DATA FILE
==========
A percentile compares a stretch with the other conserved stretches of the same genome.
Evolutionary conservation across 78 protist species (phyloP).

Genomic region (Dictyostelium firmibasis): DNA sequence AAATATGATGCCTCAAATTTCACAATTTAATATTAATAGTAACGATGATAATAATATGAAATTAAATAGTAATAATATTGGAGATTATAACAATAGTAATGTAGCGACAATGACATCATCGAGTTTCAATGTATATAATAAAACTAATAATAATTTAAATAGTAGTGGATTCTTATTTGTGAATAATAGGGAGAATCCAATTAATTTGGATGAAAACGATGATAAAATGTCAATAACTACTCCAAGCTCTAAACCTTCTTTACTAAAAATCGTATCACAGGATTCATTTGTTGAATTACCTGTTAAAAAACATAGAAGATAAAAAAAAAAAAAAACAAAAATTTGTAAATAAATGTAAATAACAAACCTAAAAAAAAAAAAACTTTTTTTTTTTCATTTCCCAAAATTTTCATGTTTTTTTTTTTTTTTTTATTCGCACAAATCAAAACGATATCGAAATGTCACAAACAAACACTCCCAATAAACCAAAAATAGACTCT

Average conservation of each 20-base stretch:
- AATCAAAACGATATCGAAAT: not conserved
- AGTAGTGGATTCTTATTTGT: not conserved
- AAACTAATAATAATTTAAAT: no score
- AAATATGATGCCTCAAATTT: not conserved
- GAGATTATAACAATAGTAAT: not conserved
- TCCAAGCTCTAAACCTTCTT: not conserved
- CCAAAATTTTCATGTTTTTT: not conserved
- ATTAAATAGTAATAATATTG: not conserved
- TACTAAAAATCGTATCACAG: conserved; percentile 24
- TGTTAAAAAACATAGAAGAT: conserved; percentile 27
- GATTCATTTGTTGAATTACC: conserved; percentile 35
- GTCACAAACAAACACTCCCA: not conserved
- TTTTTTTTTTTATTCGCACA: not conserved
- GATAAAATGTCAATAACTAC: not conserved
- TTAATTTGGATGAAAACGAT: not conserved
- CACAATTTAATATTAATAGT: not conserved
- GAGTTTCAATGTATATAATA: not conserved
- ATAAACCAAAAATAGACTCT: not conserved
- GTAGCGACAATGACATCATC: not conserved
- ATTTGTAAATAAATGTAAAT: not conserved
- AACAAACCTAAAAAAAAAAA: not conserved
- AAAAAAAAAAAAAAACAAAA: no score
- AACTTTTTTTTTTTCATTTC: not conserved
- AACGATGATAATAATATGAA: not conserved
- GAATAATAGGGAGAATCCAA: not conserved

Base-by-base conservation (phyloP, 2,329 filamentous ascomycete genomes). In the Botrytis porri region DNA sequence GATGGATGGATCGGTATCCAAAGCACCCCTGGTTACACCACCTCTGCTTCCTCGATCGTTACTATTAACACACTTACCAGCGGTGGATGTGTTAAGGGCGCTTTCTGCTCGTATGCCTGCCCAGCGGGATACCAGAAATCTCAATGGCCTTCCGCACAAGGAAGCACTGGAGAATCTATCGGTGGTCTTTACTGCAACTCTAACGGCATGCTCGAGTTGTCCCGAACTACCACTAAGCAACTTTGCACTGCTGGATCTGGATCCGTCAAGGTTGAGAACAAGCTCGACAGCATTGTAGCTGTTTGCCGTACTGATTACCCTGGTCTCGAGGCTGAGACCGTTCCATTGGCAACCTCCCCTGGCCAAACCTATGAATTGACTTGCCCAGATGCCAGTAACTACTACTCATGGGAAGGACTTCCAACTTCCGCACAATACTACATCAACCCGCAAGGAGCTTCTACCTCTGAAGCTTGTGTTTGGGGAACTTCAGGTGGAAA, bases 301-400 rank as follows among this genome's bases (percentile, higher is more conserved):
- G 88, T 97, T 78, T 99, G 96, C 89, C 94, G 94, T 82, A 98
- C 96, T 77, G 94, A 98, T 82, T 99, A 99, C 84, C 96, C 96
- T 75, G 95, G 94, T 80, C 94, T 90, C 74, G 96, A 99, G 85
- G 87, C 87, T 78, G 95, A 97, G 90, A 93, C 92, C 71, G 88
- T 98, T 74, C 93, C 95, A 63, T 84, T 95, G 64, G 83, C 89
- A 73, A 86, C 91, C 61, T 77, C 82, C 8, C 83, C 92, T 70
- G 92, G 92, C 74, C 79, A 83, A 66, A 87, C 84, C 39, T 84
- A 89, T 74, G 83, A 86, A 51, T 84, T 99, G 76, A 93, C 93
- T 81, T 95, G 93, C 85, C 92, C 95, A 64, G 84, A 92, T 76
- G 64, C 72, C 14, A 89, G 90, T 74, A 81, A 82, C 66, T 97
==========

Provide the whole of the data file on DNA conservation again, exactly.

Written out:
A percentile compares a stretch with the other conserved stretches of the same genome.
Evolutionary conservation across 78 protist species (phyloP).

Genomic region (Dictyostelium firmibasis): DNA sequence AAATATGATGCCTCAAATTTCACAATTTAATATTAATAGTAACGATGATAATAATATGAAATTAAATAGTAATAATATTGGAGATTATAACAATAGTAATGTAGCGACAATGACATCATCGAGTTTCAATGTATATAATAAAACTAATAATAATTTAAATAGTAGTGGATTCTTATTTGTGAATAATAGGGAGAATCCAATTAATTTGGATGAAAACGATGATAAAATGTCAATAACTACTCCAAGCTCTAAACCTTCTTTACTAAAAATCGTATCACAGGATTCATTTGTTGAATTACCTGTTAAAAAACATAGAAGATAAAAAAAAAAAAAAACAAAAATTTGTAAATAAATGTAAATAACAAACCTAAAAAAAAAAAAACTTTTTTTTTTTCATTTCCCAAAATTTTCATGTTTTTTTTTTTTTTTTTATTCGCACAAATCAAAACGATATCGAAATGTCACAAACAAACACTCCCAATAAACCAAAAATAGACTCT

Average conservation of each 20-base stretch:
- AATCAAAACGATATCGAAAT: not conserved
- AGTAGTGGATTCTTATTTGT: not conserved
- AAACTAATAATAATTTAAAT: no score
- AAATATGATGCCTCAAATTT: not conserved
- GAGATTATAACAATAGTAAT: not conserved
- TCCAAGCTCTAAACCTTCTT: not conserved
- CCAAAATTTTCATGTTTTTT: not conserved
- ATTAAATAGTAATAATATTG: not conserved
- TACTAAAAATCGTATCACAG: conserved; percentile 24
- TGTTAAAAAACATAGAAGAT: conserved; percentile 27
- GATTCATTTGTTGAATTACC: conserved; percentile 35
- GTCACAAACAAACACTCCCA: not conserved
- TTTTTTTTTTTATTCGCACA: not conserved
- GATAAAATGTCAATAACTAC: not conserved
- TTAATTTGGATGAAAACGAT: not conserved
- CACAATTTAATATTAATAGT: not conserved
- GAGTTTCAATGTATATAATA: not conserved
- ATAAACCAAAAATAGACTCT: not conserved
- GTAGCGACAATGACATCATC: not conserved
- ATTTGTAAATAAATGTAAAT: not conserved
- AACAAACCTAAAAAAAAAAA: not conserved
- AAAAAAAAAAAAAAACAAAA: no score
- AACTTTTTTTTTTTCATTTC: not conserved
- AACGATGATAATAATATGAA: not conserved
- GAATAATAGGGAGAATCCAA: not conserved

Base-by-base conservation (phyloP, 2,329 filamentous ascomycete genomes). In the Botrytis porri region DNA sequence GATGGATGGATCGGTATCCAAAGCACCCCTGGTTACACCACCTCTGCTTCCTCGATCGTTACTATTAACACACTTACCAGCGGTGGATGTGTTAAGGGCGCTTTCTGCTCGTATGCCTGCCCAGCGGGATACCAGAAATCTCAATGGCCTTCCGCACAAGGAAGCACTGGAGAATCTATCGGTGGTCTTTACTGCAACTCTAACGGCATGCTCGAGTTGTCCCGAACTACCACTAAGCAACTTTGCACTGCTGGATCTGGATCCGTCAAGGTTGAGAACAAGCTCGACAGCATTGTAGCTGTTTGCCGTACTGATTACCCTGGTCTCGAGGCTGAGACCGTTCCATTGGCAACCTCCCCTGGCCAAACCTATGAATTGACTTGCCCAGATGCCAGTAACTACTACTCATGGGAAGGACTTCCAACTTCCGCACAATACTACATCAACCCGCAAGGAGCTTCTACCTCTGAAGCTTGTGTTTGGGGAACTTCAGGTGGAAA, bases 301-400 rank as follows among this genome's bases (percentile, higher is more conserved):
- G 88, T 97, T 78, T 99, G 96, C 89, C 94, G 94, T 82, A 98
- C 96, T 77, G 94, A 98, T 82, T 99, A 99, C 84, C 96, C 96
- T 75, G 95, G 94, T 80, C 94, T 90, C 74, G 96, A 99, G 85
- G 87, C 87, T 78, G 95, A 97, G 90, A 93, C 92, C 71, G 88
- T 98, T 74, C 93, C 95, A 63, T 84, T 95, G 64, G 83, C 89
- A 73, A 86, C 91, C 61, T 77, C 82, C 8, C 83, C 92, T 70
- G 92, G 92, C 74, C 79, A 83, A 66, A 87, C 84, C 39, T 84
- A 89, T 74, G 83, A 86, A 51, T 84, T 99, G 76, A 93, C 93
- T 81, T 95, G 93, C 85, C 92, C 95, A 64, G 84, A 92, T 76
- G 64, C 72, C 14, A 89, G 90, T 74, A 81, A 82, C 66, T 97